Black Swan was heavily inspired by the works of Dostoyevsky, particularly his novella The Double, as a ballerina is confronted with her doppelganger. It tackles the same primal fears as Jordan Peele’s Us, but instead of using it to make a masterful social horror movie, Aronofsky turns those themes into a riveting psychological thriller.
5 TIE: Heat (86%)
Natalie Portman’s role in Michael Mann’s breathtaking action thriller Heat, a study of crime in the American city in the mold of The Dark Knight (which it actually had a tremendous influence on), is only a small one, but she is instrumental in one of the film’s most emotional third-act moments.
She plays Lauren, the stepdaughter of Al Pacino’s cop character Vincent Hanna. In one of the movie’s final scenes, Hanna finds Lauren in a bathtub, having attempted suicide. He rushes her to hospital where, luckily, she pulls through. It’s a heavy scene, and Portman plays it with the weight it deserves.
4 TIE: Garden State (86%)
Garden State is really Zach Braff’s movie, since he wrote the script, directed it, and played the lead role, but Natalie Portman brings a lot to the film as the co-lead. Portman’s character Sam is a fascinating one. She’s a compulsive liar, which makes her the perfect unreliable narrator.
Just when we think we’re learning about her character, it’s all revealed to be a constructed personality. For a first-time director, Braff shows an impeccable grasp of tone and pacing in his work here. The soundtrack goes hand-in-hand with the events of the movie beautifully and the humor is delightfully quirky.
3 TIE: Paris Je T’aime (87%)
This anthology movie is made up of 18 short films helmed by a total of 22 directors, including such a wide range of artistic voices as Wes Craven, Alexander Payne, Gus Van Sant, and the Coen brothers, each set in a different district of Paris. Natalie Portman stars in the segment directed by Tom Tykwer, about a blind man who copes with a breakup that never happened.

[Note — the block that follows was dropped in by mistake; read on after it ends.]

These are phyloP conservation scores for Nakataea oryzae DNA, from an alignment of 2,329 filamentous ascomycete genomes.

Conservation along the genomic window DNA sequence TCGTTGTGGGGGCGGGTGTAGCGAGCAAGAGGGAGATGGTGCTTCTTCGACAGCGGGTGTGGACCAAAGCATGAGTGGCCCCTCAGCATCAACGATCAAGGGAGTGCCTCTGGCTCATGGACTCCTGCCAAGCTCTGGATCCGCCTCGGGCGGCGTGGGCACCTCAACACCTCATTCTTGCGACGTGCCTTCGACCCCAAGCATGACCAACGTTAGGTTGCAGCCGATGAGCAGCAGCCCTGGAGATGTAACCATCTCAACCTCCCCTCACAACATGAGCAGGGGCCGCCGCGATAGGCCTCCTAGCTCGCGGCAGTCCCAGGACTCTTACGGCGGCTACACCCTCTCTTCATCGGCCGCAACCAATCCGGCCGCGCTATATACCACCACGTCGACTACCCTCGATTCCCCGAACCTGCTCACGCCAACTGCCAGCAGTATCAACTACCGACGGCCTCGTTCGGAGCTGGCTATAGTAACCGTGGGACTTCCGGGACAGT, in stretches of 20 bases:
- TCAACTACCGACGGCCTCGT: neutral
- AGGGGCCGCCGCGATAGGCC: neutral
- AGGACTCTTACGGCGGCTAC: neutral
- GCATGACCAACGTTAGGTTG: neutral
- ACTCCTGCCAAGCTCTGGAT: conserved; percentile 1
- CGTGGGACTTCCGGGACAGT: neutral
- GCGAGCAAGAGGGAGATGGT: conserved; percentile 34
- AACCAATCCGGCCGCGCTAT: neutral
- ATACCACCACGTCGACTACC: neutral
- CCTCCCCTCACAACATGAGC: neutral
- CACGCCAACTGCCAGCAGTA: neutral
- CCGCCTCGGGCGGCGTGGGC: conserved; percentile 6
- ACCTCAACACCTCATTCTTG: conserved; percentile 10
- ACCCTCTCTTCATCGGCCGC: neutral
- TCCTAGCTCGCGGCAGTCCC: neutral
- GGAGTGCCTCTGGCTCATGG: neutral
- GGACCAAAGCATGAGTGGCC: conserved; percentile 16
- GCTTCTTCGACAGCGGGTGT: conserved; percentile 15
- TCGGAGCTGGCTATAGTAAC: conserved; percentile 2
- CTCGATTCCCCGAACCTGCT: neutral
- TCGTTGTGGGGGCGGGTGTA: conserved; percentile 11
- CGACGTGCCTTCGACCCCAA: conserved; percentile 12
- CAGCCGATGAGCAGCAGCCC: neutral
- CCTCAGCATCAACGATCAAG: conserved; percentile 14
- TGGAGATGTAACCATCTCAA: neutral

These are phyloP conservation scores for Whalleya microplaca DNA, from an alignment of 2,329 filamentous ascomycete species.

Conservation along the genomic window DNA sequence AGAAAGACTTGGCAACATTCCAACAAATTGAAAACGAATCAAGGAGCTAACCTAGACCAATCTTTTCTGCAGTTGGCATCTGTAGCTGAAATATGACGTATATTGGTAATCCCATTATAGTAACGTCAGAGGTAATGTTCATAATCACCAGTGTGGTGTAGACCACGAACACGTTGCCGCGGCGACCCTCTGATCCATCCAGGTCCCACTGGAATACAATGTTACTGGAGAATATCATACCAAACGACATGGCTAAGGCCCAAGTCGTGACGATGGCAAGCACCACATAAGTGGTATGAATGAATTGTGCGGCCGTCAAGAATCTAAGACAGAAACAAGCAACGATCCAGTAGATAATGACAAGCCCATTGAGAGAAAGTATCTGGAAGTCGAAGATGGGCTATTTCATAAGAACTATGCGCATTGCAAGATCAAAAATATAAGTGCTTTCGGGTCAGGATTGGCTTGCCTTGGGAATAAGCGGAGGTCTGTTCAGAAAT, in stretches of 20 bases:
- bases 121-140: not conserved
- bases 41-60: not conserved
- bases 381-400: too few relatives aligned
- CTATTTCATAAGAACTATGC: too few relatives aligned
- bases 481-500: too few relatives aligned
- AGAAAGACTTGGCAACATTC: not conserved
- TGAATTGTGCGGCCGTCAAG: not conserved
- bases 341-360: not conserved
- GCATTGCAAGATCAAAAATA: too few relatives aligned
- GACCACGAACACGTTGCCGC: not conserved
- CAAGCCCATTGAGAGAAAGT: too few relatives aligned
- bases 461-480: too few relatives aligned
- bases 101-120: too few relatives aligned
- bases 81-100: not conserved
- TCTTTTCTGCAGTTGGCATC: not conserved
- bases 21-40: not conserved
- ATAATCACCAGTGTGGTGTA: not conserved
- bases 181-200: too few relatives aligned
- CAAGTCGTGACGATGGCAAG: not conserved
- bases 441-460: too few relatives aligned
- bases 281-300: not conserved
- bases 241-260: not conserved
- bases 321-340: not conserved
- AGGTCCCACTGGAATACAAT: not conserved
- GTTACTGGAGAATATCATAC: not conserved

The movie was an interesting experiment, and it’s obvious from the critical reception that the experiment paid off. Anthology movies rarely work, but this one is a touching love letter to one of the most beautiful cities on the planet.
2 TIE: Jackie (87%)
This movie is often described as a biopic, but it’s not really the story of Jackie Kennedy’s life; it’s about the aftermath of JFK’s assassination. Natalie Portman might not look an awful lot like Jackie Kennedy, but she more than makes up for it with a powerful performance that captures all of the harrowing emotions that she must have been going through in the days following her husband’s killing.
She also nails the voice, the mannerisms, and the attitude. Portman’s lead performance is the anchor keeping the whole movie afloat. The musical score is also tense and unnerving and, ultimately, astounding.
1 TIE: Annihilation (87%)
It was very disheartening when the studio canceled the wide theatrical release of this movie and sold the distribution rights in most countries to Netflix, because the story of “the Shimmer” was mysteriously cinematic. It was director Alex Garland’s follow-up to his debut work Ex Machina. Since that movie was a smart, engaging, brilliant work of science fiction cinema, with real character development and lofty philosophy to back up its spectacle, anticipation for Annihilation was high.
And while it’s certainly weirder, more puzzling, more disturbing, and more horror-tinged than Ex Machina, it’s just as intelligent and beautiful in equal measure.